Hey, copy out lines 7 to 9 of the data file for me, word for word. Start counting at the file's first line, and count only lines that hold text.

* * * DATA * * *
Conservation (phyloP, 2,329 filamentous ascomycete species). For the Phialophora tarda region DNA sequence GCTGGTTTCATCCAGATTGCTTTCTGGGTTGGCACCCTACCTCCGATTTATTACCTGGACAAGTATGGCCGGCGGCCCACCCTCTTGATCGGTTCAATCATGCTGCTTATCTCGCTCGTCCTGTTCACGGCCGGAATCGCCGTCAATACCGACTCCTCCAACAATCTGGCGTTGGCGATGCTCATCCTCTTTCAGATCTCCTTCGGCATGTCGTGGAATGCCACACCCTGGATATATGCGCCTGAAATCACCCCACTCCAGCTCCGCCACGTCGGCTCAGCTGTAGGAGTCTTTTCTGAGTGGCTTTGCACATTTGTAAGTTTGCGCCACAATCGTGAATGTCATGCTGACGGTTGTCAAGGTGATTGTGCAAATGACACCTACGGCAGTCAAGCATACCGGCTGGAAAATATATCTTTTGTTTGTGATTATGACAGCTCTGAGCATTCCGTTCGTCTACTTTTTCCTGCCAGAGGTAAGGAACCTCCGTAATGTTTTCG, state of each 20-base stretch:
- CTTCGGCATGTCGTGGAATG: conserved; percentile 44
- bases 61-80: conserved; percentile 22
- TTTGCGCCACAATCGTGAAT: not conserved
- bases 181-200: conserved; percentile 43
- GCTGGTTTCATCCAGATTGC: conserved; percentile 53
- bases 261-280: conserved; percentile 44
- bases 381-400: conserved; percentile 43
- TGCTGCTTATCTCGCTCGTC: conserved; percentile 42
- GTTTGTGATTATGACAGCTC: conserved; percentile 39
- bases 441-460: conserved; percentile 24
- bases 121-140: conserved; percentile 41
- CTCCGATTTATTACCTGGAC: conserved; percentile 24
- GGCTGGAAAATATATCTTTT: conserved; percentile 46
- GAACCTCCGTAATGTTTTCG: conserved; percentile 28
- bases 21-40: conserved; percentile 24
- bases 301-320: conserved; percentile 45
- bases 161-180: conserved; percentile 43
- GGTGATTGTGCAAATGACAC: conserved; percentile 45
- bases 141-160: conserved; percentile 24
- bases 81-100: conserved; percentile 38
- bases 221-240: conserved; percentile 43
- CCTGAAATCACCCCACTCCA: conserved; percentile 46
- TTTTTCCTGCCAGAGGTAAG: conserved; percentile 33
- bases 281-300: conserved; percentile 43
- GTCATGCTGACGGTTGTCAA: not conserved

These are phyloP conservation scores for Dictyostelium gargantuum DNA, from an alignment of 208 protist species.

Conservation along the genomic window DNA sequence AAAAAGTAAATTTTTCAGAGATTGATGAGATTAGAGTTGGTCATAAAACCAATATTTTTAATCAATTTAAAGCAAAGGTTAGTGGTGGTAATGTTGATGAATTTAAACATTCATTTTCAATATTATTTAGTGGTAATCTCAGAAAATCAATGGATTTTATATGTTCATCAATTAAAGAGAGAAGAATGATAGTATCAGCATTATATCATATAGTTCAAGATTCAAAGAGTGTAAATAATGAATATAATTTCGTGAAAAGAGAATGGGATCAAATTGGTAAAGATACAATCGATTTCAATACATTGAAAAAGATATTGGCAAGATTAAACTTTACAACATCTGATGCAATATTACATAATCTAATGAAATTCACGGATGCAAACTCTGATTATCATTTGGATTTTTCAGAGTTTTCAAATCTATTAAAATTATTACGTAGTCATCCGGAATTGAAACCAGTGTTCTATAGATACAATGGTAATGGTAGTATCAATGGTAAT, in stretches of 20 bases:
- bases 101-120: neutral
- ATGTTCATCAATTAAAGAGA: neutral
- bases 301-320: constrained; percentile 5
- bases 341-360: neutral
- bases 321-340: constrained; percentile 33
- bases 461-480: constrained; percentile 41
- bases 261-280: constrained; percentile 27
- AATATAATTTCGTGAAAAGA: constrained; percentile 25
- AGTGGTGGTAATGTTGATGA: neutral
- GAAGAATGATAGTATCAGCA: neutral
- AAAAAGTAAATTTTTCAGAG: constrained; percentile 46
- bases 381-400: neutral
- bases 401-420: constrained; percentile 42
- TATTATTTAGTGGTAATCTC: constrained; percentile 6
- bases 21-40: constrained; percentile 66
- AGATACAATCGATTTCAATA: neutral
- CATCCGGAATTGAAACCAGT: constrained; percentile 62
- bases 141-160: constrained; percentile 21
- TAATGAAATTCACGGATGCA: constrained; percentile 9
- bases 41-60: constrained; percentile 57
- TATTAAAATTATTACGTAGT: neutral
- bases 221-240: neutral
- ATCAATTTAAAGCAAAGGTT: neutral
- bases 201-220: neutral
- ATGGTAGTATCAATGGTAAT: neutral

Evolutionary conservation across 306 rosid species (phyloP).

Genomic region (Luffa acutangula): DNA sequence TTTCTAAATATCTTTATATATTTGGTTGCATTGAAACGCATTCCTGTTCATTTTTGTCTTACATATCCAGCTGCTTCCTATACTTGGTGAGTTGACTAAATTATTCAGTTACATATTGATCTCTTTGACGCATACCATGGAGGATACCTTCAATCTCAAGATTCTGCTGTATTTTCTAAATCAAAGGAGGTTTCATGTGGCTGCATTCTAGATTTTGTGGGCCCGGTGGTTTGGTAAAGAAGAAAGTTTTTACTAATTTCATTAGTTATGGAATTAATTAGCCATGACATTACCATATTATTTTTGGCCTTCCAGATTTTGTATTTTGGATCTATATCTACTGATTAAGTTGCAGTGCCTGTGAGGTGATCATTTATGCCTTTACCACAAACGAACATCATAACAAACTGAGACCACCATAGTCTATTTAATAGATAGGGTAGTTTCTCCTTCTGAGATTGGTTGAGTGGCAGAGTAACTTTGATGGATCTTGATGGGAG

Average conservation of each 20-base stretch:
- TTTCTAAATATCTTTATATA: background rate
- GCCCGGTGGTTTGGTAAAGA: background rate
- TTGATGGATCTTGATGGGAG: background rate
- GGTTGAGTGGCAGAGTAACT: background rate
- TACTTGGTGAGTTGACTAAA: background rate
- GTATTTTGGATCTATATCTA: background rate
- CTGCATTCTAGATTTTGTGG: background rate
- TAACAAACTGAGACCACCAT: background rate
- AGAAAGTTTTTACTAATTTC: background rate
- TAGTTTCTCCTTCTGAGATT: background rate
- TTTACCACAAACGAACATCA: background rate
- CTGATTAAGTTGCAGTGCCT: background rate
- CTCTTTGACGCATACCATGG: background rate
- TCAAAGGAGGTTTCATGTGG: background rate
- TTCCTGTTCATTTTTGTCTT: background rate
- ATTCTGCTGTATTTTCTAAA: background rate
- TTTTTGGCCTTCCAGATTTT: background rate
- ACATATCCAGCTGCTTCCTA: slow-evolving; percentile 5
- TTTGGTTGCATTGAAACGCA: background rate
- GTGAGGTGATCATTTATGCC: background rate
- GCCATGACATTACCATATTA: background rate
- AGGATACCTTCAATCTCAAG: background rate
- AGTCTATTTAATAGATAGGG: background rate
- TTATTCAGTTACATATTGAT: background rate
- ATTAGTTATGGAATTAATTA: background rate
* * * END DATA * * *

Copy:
- bases 261-280: conserved; percentile 44
- bases 381-400: conserved; percentile 43
- TGCTGCTTATCTCGCTCGTC: conserved; percentile 42